Quantcast
Environmental News for a Healthier Planet and Life

Help Support EcoWatch

‘You Are Failing Us’: Greta Thunberg Rips Into World Leaders for Lack of Climate Action, Glares at Trump

Climate
Greta Thunberg attends a press conference on the climate crisis with the United Nations Committee on the Rights of the Child at the UNICEF Building on Sept. 23 in New York. KENA BETANCUR / AFP / Getty Images

Swedish 16-year-old Greta Thunberg, who was instrumental in launching the Fridays for Future school strike movement, refused to let world leaders off the hook in an emotional speech at the start of the UN Climate Action Summit Monday.


"This is all wrong," Thunberg said, according to a transcript published by The Guardian. "I shouldn't be standing here. I should be back in school on the other side of the ocean. Yet you all come to me for hope? How dare you! You have stolen my dreams and my childhood with your empty words. And yet I'm one of the lucky ones. People are suffering. People are dying. Entire ecosystems are collapsing. We are in the beginning of a mass extinction. And all you can talk about is money and fairytales of eternal economic growth. How dare you!"

Thunberg is taking a year off from school to attend conferences and meetings in an effort to urge action on the climate crisis, CNN reported. Because she refuses to fly, she traveled to New York for the UN summit on a zero-emissions yacht.

The UN Climate Action Summit was billed as a chance for world leaders to up their commitments under the Paris agreement before the 2020 deadline. But Thunberg excoriated them for failing to act so far.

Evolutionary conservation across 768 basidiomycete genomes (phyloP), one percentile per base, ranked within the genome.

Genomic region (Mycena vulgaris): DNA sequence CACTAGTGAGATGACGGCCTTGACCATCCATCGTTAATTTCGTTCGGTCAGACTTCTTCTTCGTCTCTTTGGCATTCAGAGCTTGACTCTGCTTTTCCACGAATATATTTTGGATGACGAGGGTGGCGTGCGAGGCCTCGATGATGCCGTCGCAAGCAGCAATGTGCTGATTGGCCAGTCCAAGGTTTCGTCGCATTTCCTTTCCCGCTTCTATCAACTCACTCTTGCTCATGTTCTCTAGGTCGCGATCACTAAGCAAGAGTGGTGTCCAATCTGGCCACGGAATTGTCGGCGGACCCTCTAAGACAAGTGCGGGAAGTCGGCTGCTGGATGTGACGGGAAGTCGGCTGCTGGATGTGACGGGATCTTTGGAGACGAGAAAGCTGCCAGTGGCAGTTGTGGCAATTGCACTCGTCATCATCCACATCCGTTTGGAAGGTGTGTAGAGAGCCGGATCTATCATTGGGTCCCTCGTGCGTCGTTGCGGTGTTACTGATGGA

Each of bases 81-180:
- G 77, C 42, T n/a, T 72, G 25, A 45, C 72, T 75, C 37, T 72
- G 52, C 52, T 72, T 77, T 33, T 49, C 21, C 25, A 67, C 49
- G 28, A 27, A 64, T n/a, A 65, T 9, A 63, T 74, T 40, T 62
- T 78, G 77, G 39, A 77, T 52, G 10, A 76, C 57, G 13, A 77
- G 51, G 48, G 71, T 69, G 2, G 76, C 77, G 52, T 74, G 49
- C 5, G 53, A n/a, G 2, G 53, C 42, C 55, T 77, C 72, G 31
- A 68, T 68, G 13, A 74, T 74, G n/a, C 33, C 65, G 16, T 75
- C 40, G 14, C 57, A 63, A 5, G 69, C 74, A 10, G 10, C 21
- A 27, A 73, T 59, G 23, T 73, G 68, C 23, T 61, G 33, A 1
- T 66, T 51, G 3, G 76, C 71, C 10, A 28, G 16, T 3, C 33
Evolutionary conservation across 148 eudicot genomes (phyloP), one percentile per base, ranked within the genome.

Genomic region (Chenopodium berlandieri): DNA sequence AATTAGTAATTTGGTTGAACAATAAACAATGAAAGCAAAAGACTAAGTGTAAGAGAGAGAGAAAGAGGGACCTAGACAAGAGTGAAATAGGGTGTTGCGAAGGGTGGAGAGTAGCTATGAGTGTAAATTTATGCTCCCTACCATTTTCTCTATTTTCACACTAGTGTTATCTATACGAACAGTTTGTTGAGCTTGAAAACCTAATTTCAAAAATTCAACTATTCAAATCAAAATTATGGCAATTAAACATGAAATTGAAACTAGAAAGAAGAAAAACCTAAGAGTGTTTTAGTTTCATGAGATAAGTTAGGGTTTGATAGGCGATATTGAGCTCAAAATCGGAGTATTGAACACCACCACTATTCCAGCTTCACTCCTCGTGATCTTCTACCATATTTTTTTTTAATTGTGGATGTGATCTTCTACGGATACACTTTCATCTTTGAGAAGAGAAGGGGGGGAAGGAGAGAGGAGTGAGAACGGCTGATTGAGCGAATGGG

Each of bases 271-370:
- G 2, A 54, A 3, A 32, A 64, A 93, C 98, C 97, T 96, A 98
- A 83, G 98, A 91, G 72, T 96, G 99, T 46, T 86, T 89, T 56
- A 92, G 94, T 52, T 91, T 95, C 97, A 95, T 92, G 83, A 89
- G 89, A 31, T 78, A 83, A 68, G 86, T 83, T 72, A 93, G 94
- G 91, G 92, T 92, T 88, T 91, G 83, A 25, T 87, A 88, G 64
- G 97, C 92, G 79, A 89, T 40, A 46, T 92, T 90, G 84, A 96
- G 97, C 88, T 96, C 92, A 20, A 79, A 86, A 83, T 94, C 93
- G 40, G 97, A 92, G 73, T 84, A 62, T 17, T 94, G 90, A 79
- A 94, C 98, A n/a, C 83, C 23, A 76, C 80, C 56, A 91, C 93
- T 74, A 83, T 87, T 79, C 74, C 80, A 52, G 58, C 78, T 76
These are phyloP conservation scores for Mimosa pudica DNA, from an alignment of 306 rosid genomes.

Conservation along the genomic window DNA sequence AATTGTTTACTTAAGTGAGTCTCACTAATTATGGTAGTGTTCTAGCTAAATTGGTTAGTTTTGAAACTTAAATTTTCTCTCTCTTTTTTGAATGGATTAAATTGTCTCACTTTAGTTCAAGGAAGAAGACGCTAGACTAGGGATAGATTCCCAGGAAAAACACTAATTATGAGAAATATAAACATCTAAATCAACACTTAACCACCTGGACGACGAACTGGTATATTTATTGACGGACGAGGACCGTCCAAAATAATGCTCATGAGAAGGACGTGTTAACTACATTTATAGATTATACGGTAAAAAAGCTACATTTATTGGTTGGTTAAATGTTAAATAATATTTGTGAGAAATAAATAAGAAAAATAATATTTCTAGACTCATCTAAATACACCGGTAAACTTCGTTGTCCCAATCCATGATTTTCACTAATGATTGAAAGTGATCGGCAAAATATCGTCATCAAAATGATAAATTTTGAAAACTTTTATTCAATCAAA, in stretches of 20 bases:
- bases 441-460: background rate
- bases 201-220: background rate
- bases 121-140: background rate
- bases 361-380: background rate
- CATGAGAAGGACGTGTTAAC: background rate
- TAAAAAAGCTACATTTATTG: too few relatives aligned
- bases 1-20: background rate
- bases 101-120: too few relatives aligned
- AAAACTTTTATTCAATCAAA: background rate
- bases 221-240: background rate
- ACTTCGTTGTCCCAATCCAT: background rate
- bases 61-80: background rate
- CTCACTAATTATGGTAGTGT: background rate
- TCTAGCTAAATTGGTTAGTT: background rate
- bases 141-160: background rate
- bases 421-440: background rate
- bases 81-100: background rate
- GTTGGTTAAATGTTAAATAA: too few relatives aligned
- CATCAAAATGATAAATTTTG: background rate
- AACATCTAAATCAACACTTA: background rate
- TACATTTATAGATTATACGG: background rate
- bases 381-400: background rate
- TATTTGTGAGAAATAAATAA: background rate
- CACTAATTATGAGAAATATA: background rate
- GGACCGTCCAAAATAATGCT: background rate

"You say you 'hear' us and that you understand the urgency," she said. "But no matter how sad and angry I am, I don't want to believe that. Because if you fully understood the situation and still kept on failing to act, then you would be evil. And I refuse to believe that."

UN Secretary General António Guterres had asked attending countries to present plans for reducing emissions 45 percent over the next decade, but Thunberg suggested this goal did not go far enough. She said there was only a 50 percent chance that achieving it would limit global warming to 1.5 degrees Celsius above pre-industrial levels.

"Maybe 50 percent is acceptable to you. But those numbers don't include tipping points, most feedback loops, additional warming hidden by toxic air pollution or the aspects of justice and equity," she said. "They also rely on my and my children's generation sucking hundreds of billions of tonnes of your CO2 out of the air with technologies that barely exist. So a 50 percent risk is simply not acceptable to us — we who have to live with the consequences."

Thunberg's comments came three days after four million people around the world attended the largest youth-led climate protest yet, something she alluded to at the end of her speech.

"You are failing us. But the young people are starting to understand your betrayal. The eyes of all future generations are upon you. And if you choose to fail us I say we will never forgive you. We will not let you get away with this. Right here, right now is where we draw the line. The world is waking up. And change is coming, whether you like it or not," she concluded.

The change Thunberg called for was largely not promised by the summit that followed. China, the world's largest emitter, did not promise to up its climate ambitions, and the U.S., the world's second largest, did not speak at all, The New York Times reported.